Rail System Speeds Closer to a Reality
Dozens of international investors are poised to float a proposed high-speed rail system that would take San Francisco and Peninsula residents to Southern California in 2½ hours, officials said Wednesday.
More than 60 international investors were interested in helping bankroll the $42 billion train system, said Rod Diridon, a member on the California High Speed Rail Authority Board. About $10 billion in private investments is needed for the train system to be built, officials said.
“We don’t have a project unless we have a private component,” Diridon said. “These private investors are ready to go.”
The authority’s financial firm, New York-based Lehman Brothers, met with about 80 investors representing 50 different firms from around the world last Thursday. The investors included train operators, construction firms and financiers. Before Thursday’s meeting, the level of serious interest from private investors was relatively unknown, rail authority Executive Director Mehdi Morshed said.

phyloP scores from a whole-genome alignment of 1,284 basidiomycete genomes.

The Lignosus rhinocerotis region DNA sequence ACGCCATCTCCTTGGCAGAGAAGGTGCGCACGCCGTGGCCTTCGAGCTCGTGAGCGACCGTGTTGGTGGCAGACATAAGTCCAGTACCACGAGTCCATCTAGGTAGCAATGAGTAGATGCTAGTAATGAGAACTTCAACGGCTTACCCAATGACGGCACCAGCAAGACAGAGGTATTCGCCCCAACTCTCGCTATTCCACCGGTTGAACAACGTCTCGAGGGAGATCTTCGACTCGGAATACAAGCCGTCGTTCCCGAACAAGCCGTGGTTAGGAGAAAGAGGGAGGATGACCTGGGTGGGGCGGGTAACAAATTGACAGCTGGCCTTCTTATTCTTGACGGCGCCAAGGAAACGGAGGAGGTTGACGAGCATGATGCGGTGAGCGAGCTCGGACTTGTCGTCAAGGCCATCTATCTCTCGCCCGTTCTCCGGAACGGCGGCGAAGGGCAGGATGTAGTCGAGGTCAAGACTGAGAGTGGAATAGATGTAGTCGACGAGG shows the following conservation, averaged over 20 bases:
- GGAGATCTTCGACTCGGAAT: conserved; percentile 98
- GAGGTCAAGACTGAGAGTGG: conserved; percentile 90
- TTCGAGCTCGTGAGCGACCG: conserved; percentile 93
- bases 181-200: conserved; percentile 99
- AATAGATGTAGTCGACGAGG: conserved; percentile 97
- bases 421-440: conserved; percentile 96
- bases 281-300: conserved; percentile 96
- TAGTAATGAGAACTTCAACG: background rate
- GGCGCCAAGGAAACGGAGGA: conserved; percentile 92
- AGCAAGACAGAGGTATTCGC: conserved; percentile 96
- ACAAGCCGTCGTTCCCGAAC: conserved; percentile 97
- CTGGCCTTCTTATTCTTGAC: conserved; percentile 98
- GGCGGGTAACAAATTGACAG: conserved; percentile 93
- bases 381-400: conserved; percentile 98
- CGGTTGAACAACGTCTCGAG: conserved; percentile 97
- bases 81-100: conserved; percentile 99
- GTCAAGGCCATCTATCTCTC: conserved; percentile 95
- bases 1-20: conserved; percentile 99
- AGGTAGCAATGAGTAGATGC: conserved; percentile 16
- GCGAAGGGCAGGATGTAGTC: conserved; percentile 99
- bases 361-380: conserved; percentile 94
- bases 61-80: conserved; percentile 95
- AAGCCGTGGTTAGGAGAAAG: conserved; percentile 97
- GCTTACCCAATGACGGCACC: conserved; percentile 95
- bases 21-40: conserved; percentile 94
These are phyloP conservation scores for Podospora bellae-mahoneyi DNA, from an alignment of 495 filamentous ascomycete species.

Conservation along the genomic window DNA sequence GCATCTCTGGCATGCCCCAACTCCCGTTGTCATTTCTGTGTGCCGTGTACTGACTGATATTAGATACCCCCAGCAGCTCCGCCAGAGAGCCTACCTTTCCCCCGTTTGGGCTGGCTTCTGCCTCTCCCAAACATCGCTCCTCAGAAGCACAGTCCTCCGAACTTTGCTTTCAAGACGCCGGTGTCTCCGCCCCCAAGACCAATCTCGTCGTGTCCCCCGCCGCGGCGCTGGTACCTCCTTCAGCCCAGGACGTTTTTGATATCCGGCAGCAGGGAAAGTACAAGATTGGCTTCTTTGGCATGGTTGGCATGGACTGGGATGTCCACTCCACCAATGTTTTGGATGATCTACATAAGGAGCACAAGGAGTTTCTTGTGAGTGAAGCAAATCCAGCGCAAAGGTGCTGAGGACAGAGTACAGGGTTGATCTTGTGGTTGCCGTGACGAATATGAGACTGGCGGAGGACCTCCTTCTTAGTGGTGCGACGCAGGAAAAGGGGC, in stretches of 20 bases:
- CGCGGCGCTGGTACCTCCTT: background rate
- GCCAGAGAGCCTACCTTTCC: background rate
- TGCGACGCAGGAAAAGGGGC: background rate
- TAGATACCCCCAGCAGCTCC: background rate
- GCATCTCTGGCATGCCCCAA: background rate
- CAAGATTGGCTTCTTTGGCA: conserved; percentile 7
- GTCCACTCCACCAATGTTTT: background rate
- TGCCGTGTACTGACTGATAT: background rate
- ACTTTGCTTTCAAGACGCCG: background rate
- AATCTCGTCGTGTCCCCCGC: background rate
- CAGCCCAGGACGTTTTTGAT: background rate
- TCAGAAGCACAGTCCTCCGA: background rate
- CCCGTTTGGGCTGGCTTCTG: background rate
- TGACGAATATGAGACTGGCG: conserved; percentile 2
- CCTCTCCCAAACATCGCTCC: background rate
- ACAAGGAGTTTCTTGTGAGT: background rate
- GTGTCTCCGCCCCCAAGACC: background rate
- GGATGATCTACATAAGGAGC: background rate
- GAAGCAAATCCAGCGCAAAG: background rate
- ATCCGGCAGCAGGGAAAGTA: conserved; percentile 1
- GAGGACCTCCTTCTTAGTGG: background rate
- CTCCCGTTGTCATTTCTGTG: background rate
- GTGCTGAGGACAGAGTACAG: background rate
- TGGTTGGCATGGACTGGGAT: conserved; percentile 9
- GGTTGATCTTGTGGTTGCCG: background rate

“The level of interest from private finance people from all over the world was amazingly good,” Morshed said.
Rail proponent and state Assemblymember Fiona Ma, D-San Francisco, said the reaction from private investors was very encouraging.
“It kind of signals to the world and California that it’s finally happening and that this is a reality,” Ma said.
The project is slated to be completed by 2020. The network would link all of the state’s major population centers, including Sacramento, the Bay Area, the Central Valley, Los Angeles, Southern California’s Inland Empire, Orange County and San Diego.
Electric-powered trains on the 700-mile rail system would travel up to 220 mph and the trip from San Francisco to Los Angeles would take 2½ hours and cost $55 for a one-way trip.
Voters are being asked in November to support the state in taking out a $9.95 billion bond to fund the first phase of the project. Strong private financing increases the likelihood of voters approving a $9.95 billion bond for the November ballot, Morshed and Diridon said.
A recent poll indicated 58 percent of Californians would support the bond, which could then be used as leverage for another $9 billion in federal funds, Diridon said.
Gov. Arnold Schwarzenegger has declined to formally endorse the bond, citing a lack of guarantee in private financing. He could veto the bill for a bond if passed by the Legislature.